Returning to a chlorine-free water supply remains a top priority for Christchurch City Council. Head of Three Waters and Waste Helen Beaumont explains why it is taking longer than expected.
One of the questions I get asked most often is when will Christchurch return to having chlorine-free drinking water?
I wish there was a simple answer, or a date I could give people.
But there is no straightforward answer to that question, because there are so many variables in play.
We are operating in a changing regulatory framework and amidst a period of Government-led reform of how our three water services – drinking water, wastewater and stormwater – are provided throughout the country.
These changes are being driven by the need to ensure people have access to safe drinking water, we improve environmental outcomes relating to the discharge of wastewater and stormwater, and that the provision of three waters services is financially sustainable.
In Christchurch we are fortunate that most of our drinking water is sourced from high-quality groundwater.
Generally, we haven’t needed to chlorinate our drinking water, except to address specific risks and exceptional circumstances, such as after the earthquakes when the water supply was chlorinated for several months.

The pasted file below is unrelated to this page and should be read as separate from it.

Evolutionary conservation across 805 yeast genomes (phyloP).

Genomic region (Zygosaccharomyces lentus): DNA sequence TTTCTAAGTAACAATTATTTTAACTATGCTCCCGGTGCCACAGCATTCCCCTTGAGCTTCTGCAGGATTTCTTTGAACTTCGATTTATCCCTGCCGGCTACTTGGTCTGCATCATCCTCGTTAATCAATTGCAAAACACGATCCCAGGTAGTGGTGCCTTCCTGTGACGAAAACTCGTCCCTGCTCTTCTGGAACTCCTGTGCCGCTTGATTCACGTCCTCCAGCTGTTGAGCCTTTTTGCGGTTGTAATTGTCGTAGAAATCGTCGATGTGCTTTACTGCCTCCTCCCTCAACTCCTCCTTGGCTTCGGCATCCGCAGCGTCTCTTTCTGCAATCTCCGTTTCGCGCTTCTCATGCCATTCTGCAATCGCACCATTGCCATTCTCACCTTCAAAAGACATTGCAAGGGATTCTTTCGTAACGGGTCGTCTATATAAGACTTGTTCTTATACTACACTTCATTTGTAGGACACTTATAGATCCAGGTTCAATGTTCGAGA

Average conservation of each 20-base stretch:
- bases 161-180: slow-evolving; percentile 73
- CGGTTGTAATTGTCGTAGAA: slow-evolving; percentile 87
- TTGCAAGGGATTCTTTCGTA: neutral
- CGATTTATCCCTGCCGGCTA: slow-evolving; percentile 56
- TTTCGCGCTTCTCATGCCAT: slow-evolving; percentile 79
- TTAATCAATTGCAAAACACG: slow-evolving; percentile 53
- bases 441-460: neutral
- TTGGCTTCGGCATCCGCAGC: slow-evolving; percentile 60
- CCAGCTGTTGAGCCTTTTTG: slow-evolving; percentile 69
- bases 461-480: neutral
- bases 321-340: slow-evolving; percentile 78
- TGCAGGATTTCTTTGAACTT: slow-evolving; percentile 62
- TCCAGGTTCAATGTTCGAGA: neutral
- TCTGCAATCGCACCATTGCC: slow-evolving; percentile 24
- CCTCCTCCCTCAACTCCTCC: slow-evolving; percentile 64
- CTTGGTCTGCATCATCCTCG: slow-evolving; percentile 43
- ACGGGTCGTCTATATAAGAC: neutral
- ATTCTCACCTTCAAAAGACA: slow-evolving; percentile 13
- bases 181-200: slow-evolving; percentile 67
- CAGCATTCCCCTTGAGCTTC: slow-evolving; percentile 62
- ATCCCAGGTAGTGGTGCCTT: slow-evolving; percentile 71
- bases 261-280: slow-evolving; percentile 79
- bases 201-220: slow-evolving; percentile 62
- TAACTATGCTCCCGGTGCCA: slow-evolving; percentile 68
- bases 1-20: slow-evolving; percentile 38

However, that situation changed in late 2017, when, in the wake of the Havelock North campylobacter outbreak, we could not get engineers to sign off on the condition of our below-ground well heads.
This resulted in the Drinking Water Assessor removing the ’secure status’ for our water supply.
It is important to understand this was not due to a change in the quality of our drinking water, rather it was a change in the way that contamination risks to drinking water (in this case due to the condition of the well heads) were assessed.
The resulting loss of the secure status for our water supply forced the Council to make the decision in early 2018 to temporarily chlorinate it. If we hadn’t made the decision, the Medical Officer of Health would have required us to chlorinate.
Since then we have upgraded 121 well heads, installed ultra-violet disinfection at six wells, closed 14 wells and drilled seven new ones.